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Essential oil provider dōTERRA’s impressive philanthropic efforts have scaled alongside its successful brand.

Marc Brush

July 18, 2023

7 Min Read
doTERRA

When a seasoned team of executives joined forces to found dōTERRA in 2008, who knew what an impact that would have on the supplement industry? The timing was ideal for a new brand to seize the opportunity essential oils presented.

Today, dōTERRA is a direct seller that sources more than 260 essential oils and ingredients from 47 countries for more than 10 million wellness advocates and customers worldwide. The company’s success has allowed it to effect positive change through its growing commitment to serve as a good corporate citizen.

“This is a first-class, professional operation that made a go-in commitment to sustainability,” says UNPA President Loren Israelsen. “They understand the criticality of developing a sustainable supply chain with a network of local farms and support for those farmers with long-term contracts. It’s an impressive growth story on many fronts.”

A global impact

The numbers at dōTERRA get big fast, even when it comes to corporate charity and philanthropy. The company’s Healing Hands Foundation has stated goals to improve the lives of 1 million people via a match program and donate $3 million annually by 2030. The company is well on its way to delivering, with just under 250,000 people affected and almost $550,000 donated through 2022.

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“We link all of our philanthropic efforts to support the global dōTERRA family and the communities or nations in which they live,” says Corey Lindley, dōTERRA CEO and founding executive. “Because we operate in 47 different countries, two-thirds of which are developing countries, we recognize opportunities to serve literally all over the world.”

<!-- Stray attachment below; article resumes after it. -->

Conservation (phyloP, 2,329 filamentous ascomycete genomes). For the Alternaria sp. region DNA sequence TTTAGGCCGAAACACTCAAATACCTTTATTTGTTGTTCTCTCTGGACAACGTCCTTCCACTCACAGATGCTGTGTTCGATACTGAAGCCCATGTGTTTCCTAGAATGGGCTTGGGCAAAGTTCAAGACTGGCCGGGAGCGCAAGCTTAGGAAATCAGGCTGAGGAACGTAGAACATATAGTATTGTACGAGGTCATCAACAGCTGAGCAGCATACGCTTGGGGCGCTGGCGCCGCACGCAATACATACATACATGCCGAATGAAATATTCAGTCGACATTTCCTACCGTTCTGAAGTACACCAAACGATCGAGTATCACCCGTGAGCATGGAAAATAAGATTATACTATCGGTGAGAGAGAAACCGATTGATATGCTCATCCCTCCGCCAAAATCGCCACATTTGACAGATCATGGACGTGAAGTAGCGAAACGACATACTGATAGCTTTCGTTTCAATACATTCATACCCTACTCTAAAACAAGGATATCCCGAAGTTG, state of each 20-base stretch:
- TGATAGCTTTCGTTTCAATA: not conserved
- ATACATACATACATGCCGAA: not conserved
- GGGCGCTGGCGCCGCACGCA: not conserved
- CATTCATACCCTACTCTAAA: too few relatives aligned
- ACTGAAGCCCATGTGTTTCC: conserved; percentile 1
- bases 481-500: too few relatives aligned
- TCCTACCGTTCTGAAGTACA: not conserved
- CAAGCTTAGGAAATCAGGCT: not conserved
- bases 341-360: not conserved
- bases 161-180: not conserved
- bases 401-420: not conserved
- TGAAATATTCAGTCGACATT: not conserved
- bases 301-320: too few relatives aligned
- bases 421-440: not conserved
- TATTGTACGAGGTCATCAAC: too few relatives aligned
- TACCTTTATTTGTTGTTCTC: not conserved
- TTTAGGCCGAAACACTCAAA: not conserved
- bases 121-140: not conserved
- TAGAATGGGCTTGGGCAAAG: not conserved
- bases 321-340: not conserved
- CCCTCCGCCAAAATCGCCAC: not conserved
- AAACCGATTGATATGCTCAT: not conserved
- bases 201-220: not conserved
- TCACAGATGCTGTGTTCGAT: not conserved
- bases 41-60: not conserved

These opportunities often surface through the company’s global supply chain of essential oils. “We go into the communities where we have wonderful and committed growers and harvesters and ask them what they need the most in their community,” says Lindley. “This has led to clean water solutions in Haiti, a multi-million-dollar hospital in Somali­land and supporting more than 600,000 people, school infrastructure and facilities support in Kenya and a medical clinic in Madagascar, to name a few.”

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2022 highlights

“DōTERRA supports our sourcing communities around the globe,” says Missy Larsen, dōTERRA vice president of philanthropy and community impact. In Kenya, where dōTERRA sources tea tree, geranium, ginger, pink pepper, cypress, thyme and lemon eucalyptus, the Healing Hands Foundation provided 31 scholarships for secondary education during the past school year and funded a drip-irrigation system to better equip 20 farming families as they build sustainable livelihoods.